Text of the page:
Can Neurofeedback slow down normal ageing?

Numerous studies have shown how neurofeedback can benefit children and adults with ADHD by helping them to reduce symptoms such as inattention, hyperactivity and impulse control. However, in more recent years, research has extended into investigating whether neurofeedback might assist ageing individuals and those experiencing various forms of cognitive decline.

A number of studies have identified anomalies in EEG brain waves that could indicate preclinical dementia. EEG recordings can detect very early neurosynaptic changes which can occur well before brain structure changes and before the onset of the disease.

A few studies that have examined the efficacy of neurofeedback on healthy ageing patients have shown promising results.

One study (Fernandez et al., 2008) recruited fourteen cognitively and physically healthy elderly people aged over 60 to be assigned to either an experimental or placebo/control group. Before commencement of the experiment, all participants were tested for baseline IQ, normal blood pressure, normal cholesterol and normal hearing. The randomly assigned experimental group were given 30 EEG neurofeedback sessions of 30 minutes each which targeted their theta brainwaves (high EEG theta brainwaves are reported to be a strong predictor of mild cognitive decline) whilst the control group were provided with the same number of 30-minute placebo neurofeedback sessions. At the end of the 30 sessions, all participants were again IQ tested. Results showed no changes to the EEG patterns of the placebo/control group. However, those in the experimental group showed improvements in their verbal comprehension, which corresponded with changes in their EEG alpha and beta waves in the left hemisphere of the brain. Despite the small sample, the results may potentially be of use in treating elderly people with EEG risk of cognitive impairment.

Another study (Reis et al., 2016) tested the effects of intensive alpha and theta neurofeedback sessions (one 30-minute session per day for 8 days) on healthy elderly patients’ working memory. Participants were assigned to four groups (neurofeedback; neurofeedback supplemented with cognitive training; cognitive training only; and placebo neurofeedback only). The neurofeedback group showed increased alpha and theta, as well as improved performance in a matrix rotation task. Both the neurofeedback supplemented with cognitive training group and the purely cognitive training group showed moderate gains in performance on cognitive tasks, but no neurophysiological or behavioural improvements were observed.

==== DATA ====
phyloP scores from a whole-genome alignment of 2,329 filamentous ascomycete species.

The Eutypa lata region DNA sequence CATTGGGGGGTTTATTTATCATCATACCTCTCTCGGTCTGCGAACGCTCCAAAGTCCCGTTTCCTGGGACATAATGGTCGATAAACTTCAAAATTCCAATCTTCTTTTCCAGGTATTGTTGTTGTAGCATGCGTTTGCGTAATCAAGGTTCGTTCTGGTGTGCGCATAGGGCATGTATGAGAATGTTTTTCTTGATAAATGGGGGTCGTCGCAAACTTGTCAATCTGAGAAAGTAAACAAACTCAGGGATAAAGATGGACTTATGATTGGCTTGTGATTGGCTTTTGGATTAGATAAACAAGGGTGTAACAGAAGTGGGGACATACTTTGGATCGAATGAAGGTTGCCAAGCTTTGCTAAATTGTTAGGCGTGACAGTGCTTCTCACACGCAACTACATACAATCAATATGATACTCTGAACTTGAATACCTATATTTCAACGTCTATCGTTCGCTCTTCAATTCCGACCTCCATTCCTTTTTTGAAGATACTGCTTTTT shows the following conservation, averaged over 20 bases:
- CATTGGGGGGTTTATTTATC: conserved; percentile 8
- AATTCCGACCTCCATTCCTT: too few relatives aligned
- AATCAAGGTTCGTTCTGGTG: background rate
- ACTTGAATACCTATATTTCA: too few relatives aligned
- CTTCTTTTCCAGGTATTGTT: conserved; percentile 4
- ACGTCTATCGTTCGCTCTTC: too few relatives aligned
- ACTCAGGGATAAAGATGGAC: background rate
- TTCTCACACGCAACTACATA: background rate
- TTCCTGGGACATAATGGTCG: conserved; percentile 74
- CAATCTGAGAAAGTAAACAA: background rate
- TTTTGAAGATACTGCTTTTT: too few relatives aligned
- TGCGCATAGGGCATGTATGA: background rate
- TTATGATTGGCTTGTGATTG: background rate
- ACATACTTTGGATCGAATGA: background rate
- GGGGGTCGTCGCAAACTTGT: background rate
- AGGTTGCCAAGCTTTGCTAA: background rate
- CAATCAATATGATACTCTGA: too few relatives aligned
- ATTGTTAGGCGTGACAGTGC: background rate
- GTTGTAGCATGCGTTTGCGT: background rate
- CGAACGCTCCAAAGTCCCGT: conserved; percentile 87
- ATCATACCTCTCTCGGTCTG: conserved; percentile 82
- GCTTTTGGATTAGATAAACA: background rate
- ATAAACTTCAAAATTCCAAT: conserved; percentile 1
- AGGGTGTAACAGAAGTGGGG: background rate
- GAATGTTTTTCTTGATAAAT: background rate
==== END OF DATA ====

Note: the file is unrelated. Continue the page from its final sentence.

In addition to improved cognitive performance in the elderly, studies have also explored the benefits of neurofeedback on improving static (postural stability) and dynamic balance in healthy elderly patients. A study by Azarpaikan and Torbati (2017) combined neurofeedback and somatosensory training (stimulation of the soles of the feet and walking on patterned surfaces) for healthy elderly adults and noted significant improvements in both static and dynamic balance compared to controls. The results suggest that neurofeedback training facilitates better performance and expedites the development of better static and dynamic balance in the elderly participants. Such training could reduce the risk of falls in elderly people, which may otherwise lead to a loss of independence.

Other studies have explored whether neurofeedback can improve cognitive performance in individuals with neurocognitive disorders such as dementia, Alzheimer’s disease and Parkinson’s disease. Luijmes et al (2016) provided neurofeedback training for ten patients whose qEEG patterns were typical of Alzheimer’s disease. These patients were compared with 123 Alzheimer’s disease patients who received treatment as usual. Participants were aged between 61 and 90, and all received pre and post treatment testing in cognitive function. A comparison of the two groups indicated that the neurofeedback treatment group showed stability in cognitive function and improvement in learning memory, whilst the treatment as usual group showed an overall reduction in cognitive function, with the exception being their orientation in time. Other neurofeedback studies have obtained similarly promising results working with individuals who present with different types of dementia (such as Alzheimer’s and vascular dementia) (Berman & Frederick, 2009; Surmeli et al., 2016).

These studies provide hope not only for those wishing to prevent cognitive decline in ageing, but they may also minimise the sense of helplessness that an individual may feel upon being diagnosed with a neurocognitive disorder.